[00:27:50] We don’t know everything about how your product can do that. So work with us to do it. Having that humility to partner is a second [00:28:00] big recipe for success. I always say, ask them. Disparate questions connect the dots slightly tangentially. When you hear a product feature and functionality, don’t limit your things.

[00:28:15] He came to say, what can I do within these parameters thinks slightly differently. With other experience, I talked about my career experiences, as I say, what other microbes experiences that delights me? Can I pull them into this and then think about it that way? Because when you combine those three entities, I thank you.

[00:28:36] Probability of success improves practically. 

Boris Grinshpun: [00:28:40] Yeah, I think, I think that’s a, I think that’s a great, a great approach sort of, as you laid out the, the, the bets that you have and making sure that you always have room for innovation and making small, but you know, maybe risky bets that may or may not pan out, but that may have a, have a bright future and maybe a differentiator for you in the [00:29:00] future.

[00:29:00] This has certainly been a great conversation as she’s. Thank you by the way, for coming and joining us today to talk, uh, to talk with us about this. Um, and so, uh, I’ll kind of leave the last word to you, for clients that are maybe hesitating or maybe thinking today. Uh, how do I sort of convince my executive leadership maybe to take an innovation approach instead of continuing to do things that we’ve done or to like maybe like top three or maybe like top three things that you would recommend that you tell them, go and do this today?

Ashish Bisaria: [00:29:35] Yup. I would start. Probably repeating a little bit as a partner with the right product company. Right. Free editorial, but LiveVox has been a very good partner to us in our success. Uh, absolutely. Um, abashedly I can say that, right. Uh, I’m learning with the right person. You don’t need to do it. You need to go get the well said who’s done [00:30:00] it 20 times, right?

[00:30:01] So if you want to start something new that you’ve never done. Go find somebody who’s done it 20 times. Second. This is a philosophy that’s called a tipping point. You’re not going to convince all the executives and all the employers who are going to be impacted. You need to convince just the right, right.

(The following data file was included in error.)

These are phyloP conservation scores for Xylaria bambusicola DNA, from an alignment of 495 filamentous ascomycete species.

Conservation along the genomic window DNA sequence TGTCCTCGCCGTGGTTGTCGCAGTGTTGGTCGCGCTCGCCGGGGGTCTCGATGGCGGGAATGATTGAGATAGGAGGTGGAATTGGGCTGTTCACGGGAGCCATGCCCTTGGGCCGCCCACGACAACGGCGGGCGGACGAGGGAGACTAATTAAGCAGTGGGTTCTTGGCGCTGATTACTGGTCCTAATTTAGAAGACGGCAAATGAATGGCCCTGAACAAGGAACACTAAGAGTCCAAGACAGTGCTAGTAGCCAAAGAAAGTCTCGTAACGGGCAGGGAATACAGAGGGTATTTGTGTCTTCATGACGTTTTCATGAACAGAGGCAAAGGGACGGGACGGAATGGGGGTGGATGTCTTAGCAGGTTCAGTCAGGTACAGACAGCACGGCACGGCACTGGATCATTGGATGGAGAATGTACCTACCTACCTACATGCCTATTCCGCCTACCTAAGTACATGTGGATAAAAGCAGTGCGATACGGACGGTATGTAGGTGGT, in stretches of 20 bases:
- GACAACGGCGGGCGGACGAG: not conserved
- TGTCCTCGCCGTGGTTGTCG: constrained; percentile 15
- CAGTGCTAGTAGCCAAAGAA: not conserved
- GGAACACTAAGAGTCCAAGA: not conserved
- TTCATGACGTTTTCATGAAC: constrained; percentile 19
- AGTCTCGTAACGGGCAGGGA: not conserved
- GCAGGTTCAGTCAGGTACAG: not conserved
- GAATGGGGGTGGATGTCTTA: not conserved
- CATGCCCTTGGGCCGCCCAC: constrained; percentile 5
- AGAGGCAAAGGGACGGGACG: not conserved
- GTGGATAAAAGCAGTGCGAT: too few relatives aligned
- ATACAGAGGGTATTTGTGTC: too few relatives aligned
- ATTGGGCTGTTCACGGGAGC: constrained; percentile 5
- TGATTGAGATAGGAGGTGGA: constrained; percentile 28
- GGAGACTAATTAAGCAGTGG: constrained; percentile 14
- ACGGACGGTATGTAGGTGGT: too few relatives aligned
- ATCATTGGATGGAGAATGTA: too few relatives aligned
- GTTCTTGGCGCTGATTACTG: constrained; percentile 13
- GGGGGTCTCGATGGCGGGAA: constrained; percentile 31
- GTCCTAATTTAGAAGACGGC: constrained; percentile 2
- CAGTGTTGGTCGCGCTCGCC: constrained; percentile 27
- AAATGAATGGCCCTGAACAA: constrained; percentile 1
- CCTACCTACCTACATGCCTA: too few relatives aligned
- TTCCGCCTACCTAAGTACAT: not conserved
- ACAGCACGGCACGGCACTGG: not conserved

[00:30:17] Amount of people and the right people. And there are two types of people you need to, that’s the enthusiasm the classes have for the future building person, because you need that energy and that persona on your team. But you need to find the biggest critic who will believe that this is going to fail and it’s the worst investment and idea.

[00:30:41] Bring that person into the group and listen to that person, understand all the red alerts. According, go to that individual that does it. I mean, you stop. That means you solve for those red flags. In your solution creation to increase your price. It has to align with pure [00:31:00] executive leadership, culture and environment.

[00:31:02] I’m never gonna recommend somebody to be the master of the flagpole going and say, I want to innovate the entire organization is about incremental changes, right? So you need to learn about your organization. Think those are the things I would look for. Everything else I said earlier, if you combine those.

[00:31:20] Micro experiences and the right partnerships and everything, you can build it for a higher success rate. Finally, I’ll say that there’s not a single company, the values of Valdez company to the smallest company that hasn’t failed multiple times while innovating on an idea. And there are public failures and then there are private failures at everything in between, right.

[00:31:43] It’s going to happen. Get on with it accepted. Nobody’s going to have a batting average of a thousand. Nobody. 

Boris Grinshpun: [00:31:53] No, I think that’s great advice for our listeners. Thank you. As she should get. Thank you for everybody who joined us today [00:32:00] and until next week, take care, stay healthy out there. 

Ashish Bisaria: [00:32:04] Thank you for your time, Boris and thank you for this conversation.